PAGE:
Dollar Rises, Stocks Down
Dollar Rises, Stocks Down
Aug. 19, 1993
TOKYO (AP) _ The dollar rose against the yen today, even though a closely watched Cabinet meeting produced no concrete measures to prop up the sagging U.S. currency. But disappointment about the meeting helped push share prices down.
The dollar closed at 101.98 yen, up 0.51 yen from Wednesday's finish of 101.47 yen and above its overnight New York close of 101.60 yen. After opening at 101.30 yen, it ranged between 101.10 yen and 102.30 yen.
The dollar initially dipped to 101.18 yen when the meeting, held early today to discuss policies affecting the yen, did not produce any specific proposals.
But traders said the dollar rebounded on intervention by Japan's central bank to slow its decline.
Players also were adjusting their positions after a recent splurge of yen- buying, they said.
The dollar has been falling since February, largely on the view that the United States favors a stronger yen as a measure to help cut its trade deficit. A stronger yen makes Japanese goods more expensive in the United States, while making U.S. products cheaper here.
On Monday, the dollar's close of 101.25 yen was its lowest in Tokyo since modern exchange rates were set in the late 1940s. The dollar has fallen nearly 20 percent since early February.
Spot trading today rose to $8.466 billion from Wednesday's $5.973 billion.
On the Tokyo Stock Exchange, the 225-issue Nikkei Stock Average closed at 20,687.47, down 85.71 points, or 0.41 percent, from Wednesday's close of 20,773.18. It had slipped 68.80 points, or 0.33 percent, on Wednesday.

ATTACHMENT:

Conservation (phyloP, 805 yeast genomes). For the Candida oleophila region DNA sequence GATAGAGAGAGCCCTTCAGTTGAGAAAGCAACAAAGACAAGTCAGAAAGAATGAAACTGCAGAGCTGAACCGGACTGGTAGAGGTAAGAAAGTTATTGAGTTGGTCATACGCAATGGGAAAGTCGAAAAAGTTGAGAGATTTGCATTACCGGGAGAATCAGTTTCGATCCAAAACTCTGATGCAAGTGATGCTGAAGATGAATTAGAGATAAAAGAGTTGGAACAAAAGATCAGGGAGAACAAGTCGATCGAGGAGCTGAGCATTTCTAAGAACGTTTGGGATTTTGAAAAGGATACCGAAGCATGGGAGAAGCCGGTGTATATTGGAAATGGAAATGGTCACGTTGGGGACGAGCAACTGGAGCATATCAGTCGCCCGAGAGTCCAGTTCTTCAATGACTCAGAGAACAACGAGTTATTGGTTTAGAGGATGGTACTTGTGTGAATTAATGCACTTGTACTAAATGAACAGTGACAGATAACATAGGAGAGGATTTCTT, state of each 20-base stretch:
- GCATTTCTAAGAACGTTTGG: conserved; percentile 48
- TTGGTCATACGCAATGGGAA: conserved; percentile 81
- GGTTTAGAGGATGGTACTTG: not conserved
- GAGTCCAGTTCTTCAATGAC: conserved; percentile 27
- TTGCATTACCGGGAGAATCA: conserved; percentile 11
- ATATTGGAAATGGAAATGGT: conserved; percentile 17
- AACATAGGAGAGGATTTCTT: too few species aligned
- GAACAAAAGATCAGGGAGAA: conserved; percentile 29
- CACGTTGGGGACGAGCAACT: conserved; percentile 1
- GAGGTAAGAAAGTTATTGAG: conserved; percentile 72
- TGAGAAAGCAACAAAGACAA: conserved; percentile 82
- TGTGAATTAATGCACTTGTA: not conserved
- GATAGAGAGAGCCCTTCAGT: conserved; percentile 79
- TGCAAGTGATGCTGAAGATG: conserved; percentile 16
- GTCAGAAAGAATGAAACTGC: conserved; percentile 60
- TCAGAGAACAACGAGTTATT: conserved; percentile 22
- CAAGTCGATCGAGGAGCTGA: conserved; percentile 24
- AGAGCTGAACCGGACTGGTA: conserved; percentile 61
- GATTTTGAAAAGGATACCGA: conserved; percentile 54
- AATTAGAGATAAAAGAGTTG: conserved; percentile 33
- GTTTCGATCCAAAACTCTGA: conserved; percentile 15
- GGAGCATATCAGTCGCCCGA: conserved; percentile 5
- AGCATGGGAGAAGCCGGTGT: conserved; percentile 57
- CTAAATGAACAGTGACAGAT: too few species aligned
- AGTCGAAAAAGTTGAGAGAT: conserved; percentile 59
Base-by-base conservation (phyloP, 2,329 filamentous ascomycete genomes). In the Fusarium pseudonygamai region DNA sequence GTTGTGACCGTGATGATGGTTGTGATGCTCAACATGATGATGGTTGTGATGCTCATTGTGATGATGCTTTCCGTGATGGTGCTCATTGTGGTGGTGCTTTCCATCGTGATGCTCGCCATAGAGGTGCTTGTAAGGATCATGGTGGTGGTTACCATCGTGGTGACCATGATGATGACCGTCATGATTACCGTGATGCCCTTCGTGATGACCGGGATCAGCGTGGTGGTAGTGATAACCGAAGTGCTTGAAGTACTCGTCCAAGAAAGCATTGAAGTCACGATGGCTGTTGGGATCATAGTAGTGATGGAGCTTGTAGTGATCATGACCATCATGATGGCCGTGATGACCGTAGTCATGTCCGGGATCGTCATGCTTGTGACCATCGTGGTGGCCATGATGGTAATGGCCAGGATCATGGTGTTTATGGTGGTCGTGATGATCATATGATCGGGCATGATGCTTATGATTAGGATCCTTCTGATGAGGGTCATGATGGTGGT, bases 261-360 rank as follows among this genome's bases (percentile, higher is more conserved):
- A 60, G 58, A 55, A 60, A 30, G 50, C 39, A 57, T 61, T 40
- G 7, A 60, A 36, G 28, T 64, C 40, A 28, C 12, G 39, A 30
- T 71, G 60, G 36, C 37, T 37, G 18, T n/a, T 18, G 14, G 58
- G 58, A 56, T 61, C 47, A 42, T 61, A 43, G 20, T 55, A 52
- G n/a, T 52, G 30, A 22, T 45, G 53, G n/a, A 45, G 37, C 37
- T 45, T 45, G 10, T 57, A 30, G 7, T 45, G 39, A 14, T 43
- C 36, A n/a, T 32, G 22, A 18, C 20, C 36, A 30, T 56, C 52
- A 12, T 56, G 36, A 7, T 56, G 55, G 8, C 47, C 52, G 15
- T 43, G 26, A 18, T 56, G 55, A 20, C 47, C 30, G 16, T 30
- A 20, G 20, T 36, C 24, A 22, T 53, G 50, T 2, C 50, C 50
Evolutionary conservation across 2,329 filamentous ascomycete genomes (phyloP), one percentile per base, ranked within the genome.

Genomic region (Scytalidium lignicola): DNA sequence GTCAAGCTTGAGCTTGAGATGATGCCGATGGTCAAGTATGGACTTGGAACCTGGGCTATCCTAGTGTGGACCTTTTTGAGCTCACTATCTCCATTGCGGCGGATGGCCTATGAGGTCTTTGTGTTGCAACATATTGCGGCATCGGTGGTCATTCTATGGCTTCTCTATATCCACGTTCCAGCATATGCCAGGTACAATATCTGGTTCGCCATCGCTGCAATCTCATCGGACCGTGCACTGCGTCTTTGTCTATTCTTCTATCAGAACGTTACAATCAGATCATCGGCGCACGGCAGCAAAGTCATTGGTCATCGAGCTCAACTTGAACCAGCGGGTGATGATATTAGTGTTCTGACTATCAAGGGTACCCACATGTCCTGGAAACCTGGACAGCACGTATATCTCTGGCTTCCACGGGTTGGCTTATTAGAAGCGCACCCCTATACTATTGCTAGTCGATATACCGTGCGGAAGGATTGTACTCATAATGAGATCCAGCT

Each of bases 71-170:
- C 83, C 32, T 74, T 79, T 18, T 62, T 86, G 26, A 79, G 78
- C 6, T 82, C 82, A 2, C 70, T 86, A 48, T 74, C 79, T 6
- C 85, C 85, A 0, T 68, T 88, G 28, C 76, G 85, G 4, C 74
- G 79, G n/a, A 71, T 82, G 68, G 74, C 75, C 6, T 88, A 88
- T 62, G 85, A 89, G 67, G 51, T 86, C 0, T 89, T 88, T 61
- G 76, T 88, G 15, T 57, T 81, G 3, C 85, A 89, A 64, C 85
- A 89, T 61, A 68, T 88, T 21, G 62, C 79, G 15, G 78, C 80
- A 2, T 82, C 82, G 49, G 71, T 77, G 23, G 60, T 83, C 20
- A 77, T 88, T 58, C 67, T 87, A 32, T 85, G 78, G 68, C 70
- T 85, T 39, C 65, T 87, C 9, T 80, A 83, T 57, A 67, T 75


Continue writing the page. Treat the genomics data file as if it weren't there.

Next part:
The Tokyo Stock Price Index of all issues listed on the first section ended at 1,664.76 points, down 11.10 points, or 0.66 percent. It had fallen 5.89 points, or 0.35 percent, to 1,675.86 Wednesday.
Volume on the first section was estimated at 250 million shares, down from 280 million Wednesday. Declines outnumbered advances 716 to 243, while 184 issues were unchanged.
Traders said the market's major barometer began to slide as disappointed investors interpreted the Cabinet meeting as unhelpful in finding ways to stimulate the economy or stop the yen's rise.
Katsumi Oshima, an analyst at Sanyo Investment Research, said investors were beginning to have doubts about the new government, a fragile coalition of seven parties.
''The government isn't clearly in tune with the current economic situation,'' Oshima said. ''The market knows that immediate action is necessary.''
Phillipe Huber, a senior trader with UBS Securities, said the Nikkei likely will stay between support at 20,500 points and heavy selling pressure at 21,000.
But he said the Nikkei could drift toward 20,200 if no further incentives emerge to inspire buying.
The price of the No. 145 10-year Japanese government bonds closed at 108.69 yen, down 0.20 yen from Wednesday's finish. The yield rose by 0.030 percentage point to 4.125 percent from 4.095 percent.